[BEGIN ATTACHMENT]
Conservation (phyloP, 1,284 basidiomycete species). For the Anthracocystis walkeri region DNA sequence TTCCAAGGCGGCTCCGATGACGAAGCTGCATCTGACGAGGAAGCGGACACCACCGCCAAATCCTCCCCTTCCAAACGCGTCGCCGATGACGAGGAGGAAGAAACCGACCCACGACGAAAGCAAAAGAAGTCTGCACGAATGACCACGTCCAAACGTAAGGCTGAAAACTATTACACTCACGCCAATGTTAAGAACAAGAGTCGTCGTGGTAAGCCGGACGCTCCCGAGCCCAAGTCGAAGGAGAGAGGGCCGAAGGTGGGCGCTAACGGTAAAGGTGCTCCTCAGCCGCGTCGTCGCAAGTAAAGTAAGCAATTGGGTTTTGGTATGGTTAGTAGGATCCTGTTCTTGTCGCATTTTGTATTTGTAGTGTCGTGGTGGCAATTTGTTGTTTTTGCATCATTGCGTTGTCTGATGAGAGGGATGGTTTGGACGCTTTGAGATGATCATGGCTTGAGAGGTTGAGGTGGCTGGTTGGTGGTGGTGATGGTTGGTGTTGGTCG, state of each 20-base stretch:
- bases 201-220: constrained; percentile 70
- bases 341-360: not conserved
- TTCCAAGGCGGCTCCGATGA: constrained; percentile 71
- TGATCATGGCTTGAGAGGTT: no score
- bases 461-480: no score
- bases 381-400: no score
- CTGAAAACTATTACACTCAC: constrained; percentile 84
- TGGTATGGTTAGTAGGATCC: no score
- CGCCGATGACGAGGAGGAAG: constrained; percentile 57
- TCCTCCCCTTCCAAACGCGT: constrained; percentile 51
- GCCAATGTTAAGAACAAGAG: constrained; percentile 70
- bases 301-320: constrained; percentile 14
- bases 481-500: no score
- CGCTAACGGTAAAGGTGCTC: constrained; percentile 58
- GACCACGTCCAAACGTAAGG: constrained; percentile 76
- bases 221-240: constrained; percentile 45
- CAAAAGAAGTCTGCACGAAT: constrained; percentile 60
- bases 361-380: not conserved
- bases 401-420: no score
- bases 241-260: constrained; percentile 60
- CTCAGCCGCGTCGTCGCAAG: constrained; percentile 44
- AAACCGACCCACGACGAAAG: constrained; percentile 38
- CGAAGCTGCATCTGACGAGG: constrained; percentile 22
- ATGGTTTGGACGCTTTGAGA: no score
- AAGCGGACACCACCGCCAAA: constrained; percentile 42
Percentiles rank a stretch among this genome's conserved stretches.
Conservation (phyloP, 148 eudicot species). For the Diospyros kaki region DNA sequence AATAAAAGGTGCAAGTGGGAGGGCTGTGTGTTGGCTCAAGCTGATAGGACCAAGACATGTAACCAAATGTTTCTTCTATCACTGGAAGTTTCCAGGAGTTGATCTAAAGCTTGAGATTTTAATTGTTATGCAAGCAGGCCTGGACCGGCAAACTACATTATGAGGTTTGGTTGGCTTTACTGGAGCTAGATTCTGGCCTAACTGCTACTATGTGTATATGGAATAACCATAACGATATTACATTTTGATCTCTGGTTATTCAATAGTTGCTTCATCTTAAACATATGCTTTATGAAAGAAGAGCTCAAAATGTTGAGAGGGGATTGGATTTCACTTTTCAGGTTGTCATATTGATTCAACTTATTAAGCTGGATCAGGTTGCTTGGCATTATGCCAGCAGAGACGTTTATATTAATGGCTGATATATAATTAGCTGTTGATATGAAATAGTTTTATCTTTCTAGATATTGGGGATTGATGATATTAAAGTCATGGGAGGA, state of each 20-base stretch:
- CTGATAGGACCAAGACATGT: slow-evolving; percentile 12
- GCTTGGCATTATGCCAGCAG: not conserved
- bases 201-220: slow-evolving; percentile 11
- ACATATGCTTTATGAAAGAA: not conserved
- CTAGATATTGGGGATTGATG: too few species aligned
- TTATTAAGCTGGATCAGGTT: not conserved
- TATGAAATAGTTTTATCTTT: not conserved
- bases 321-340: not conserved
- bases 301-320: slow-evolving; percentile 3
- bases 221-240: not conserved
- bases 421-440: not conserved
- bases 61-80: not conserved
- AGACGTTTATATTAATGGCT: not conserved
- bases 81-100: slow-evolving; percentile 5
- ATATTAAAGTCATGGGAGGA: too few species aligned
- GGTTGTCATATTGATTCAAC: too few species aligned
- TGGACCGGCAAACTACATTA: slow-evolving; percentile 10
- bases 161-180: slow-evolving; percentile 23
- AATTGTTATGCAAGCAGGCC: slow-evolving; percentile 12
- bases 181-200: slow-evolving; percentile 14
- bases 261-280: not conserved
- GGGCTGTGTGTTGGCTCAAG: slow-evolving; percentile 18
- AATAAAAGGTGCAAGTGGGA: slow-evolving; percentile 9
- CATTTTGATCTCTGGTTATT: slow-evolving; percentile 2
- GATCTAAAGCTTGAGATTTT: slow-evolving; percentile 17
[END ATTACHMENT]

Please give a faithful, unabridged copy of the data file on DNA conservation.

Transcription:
Conservation (phyloP, 1,284 basidiomycete species). For the Anthracocystis walkeri region DNA sequence TTCCAAGGCGGCTCCGATGACGAAGCTGCATCTGACGAGGAAGCGGACACCACCGCCAAATCCTCCCCTTCCAAACGCGTCGCCGATGACGAGGAGGAAGAAACCGACCCACGACGAAAGCAAAAGAAGTCTGCACGAATGACCACGTCCAAACGTAAGGCTGAAAACTATTACACTCACGCCAATGTTAAGAACAAGAGTCGTCGTGGTAAGCCGGACGCTCCCGAGCCCAAGTCGAAGGAGAGAGGGCCGAAGGTGGGCGCTAACGGTAAAGGTGCTCCTCAGCCGCGTCGTCGCAAGTAAAGTAAGCAATTGGGTTTTGGTATGGTTAGTAGGATCCTGTTCTTGTCGCATTTTGTATTTGTAGTGTCGTGGTGGCAATTTGTTGTTTTTGCATCATTGCGTTGTCTGATGAGAGGGATGGTTTGGACGCTTTGAGATGATCATGGCTTGAGAGGTTGAGGTGGCTGGTTGGTGGTGGTGATGGTTGGTGTTGGTCG, state of each 20-base stretch:
- bases 201-220: constrained; percentile 70
- bases 341-360: not conserved
- TTCCAAGGCGGCTCCGATGA: constrained; percentile 71
- TGATCATGGCTTGAGAGGTT: no score
- bases 461-480: no score
- bases 381-400: no score
- CTGAAAACTATTACACTCAC: constrained; percentile 84
- TGGTATGGTTAGTAGGATCC: no score
- CGCCGATGACGAGGAGGAAG: constrained; percentile 57
- TCCTCCCCTTCCAAACGCGT: constrained; percentile 51
- GCCAATGTTAAGAACAAGAG: constrained; percentile 70
- bases 301-320: constrained; percentile 14
- bases 481-500: no score
- CGCTAACGGTAAAGGTGCTC: constrained; percentile 58
- GACCACGTCCAAACGTAAGG: constrained; percentile 76
- bases 221-240: constrained; percentile 45
- CAAAAGAAGTCTGCACGAAT: constrained; percentile 60
- bases 361-380: not conserved
- bases 401-420: no score
- bases 241-260: constrained; percentile 60
- CTCAGCCGCGTCGTCGCAAG: constrained; percentile 44
- AAACCGACCCACGACGAAAG: constrained; percentile 38
- CGAAGCTGCATCTGACGAGG: constrained; percentile 22
- ATGGTTTGGACGCTTTGAGA: no score
- AAGCGGACACCACCGCCAAA: constrained; percentile 42
Percentiles rank a stretch among this genome's conserved stretches.
Conservation (phyloP, 148 eudicot species). For the Diospyros kaki region DNA sequence AATAAAAGGTGCAAGTGGGAGGGCTGTGTGTTGGCTCAAGCTGATAGGACCAAGACATGTAACCAAATGTTTCTTCTATCACTGGAAGTTTCCAGGAGTTGATCTAAAGCTTGAGATTTTAATTGTTATGCAAGCAGGCCTGGACCGGCAAACTACATTATGAGGTTTGGTTGGCTTTACTGGAGCTAGATTCTGGCCTAACTGCTACTATGTGTATATGGAATAACCATAACGATATTACATTTTGATCTCTGGTTATTCAATAGTTGCTTCATCTTAAACATATGCTTTATGAAAGAAGAGCTCAAAATGTTGAGAGGGGATTGGATTTCACTTTTCAGGTTGTCATATTGATTCAACTTATTAAGCTGGATCAGGTTGCTTGGCATTATGCCAGCAGAGACGTTTATATTAATGGCTGATATATAATTAGCTGTTGATATGAAATAGTTTTATCTTTCTAGATATTGGGGATTGATGATATTAAAGTCATGGGAGGA, state of each 20-base stretch:
- CTGATAGGACCAAGACATGT: slow-evolving; percentile 12
- GCTTGGCATTATGCCAGCAG: not conserved
- bases 201-220: slow-evolving; percentile 11
- ACATATGCTTTATGAAAGAA: not conserved
- CTAGATATTGGGGATTGATG: too few species aligned
- TTATTAAGCTGGATCAGGTT: not conserved
- TATGAAATAGTTTTATCTTT: not conserved
- bases 321-340: not conserved
- bases 301-320: slow-evolving; percentile 3
- bases 221-240: not conserved
- bases 421-440: not conserved
- bases 61-80: not conserved
- AGACGTTTATATTAATGGCT: not conserved
- bases 81-100: slow-evolving; percentile 5
- ATATTAAAGTCATGGGAGGA: too few species aligned
- GGTTGTCATATTGATTCAAC: too few species aligned
- TGGACCGGCAAACTACATTA: slow-evolving; percentile 10
- bases 161-180: slow-evolving; percentile 23
- AATTGTTATGCAAGCAGGCC: slow-evolving; percentile 12
- bases 181-200: slow-evolving; percentile 14
- bases 261-280: not conserved
- GGGCTGTGTGTTGGCTCAAG: slow-evolving; percentile 18
- AATAAAAGGTGCAAGTGGGA: slow-evolving; percentile 9
- CATTTTGATCTCTGGTTATT: slow-evolving; percentile 2
- GATCTAAAGCTTGAGATTTT: slow-evolving; percentile 17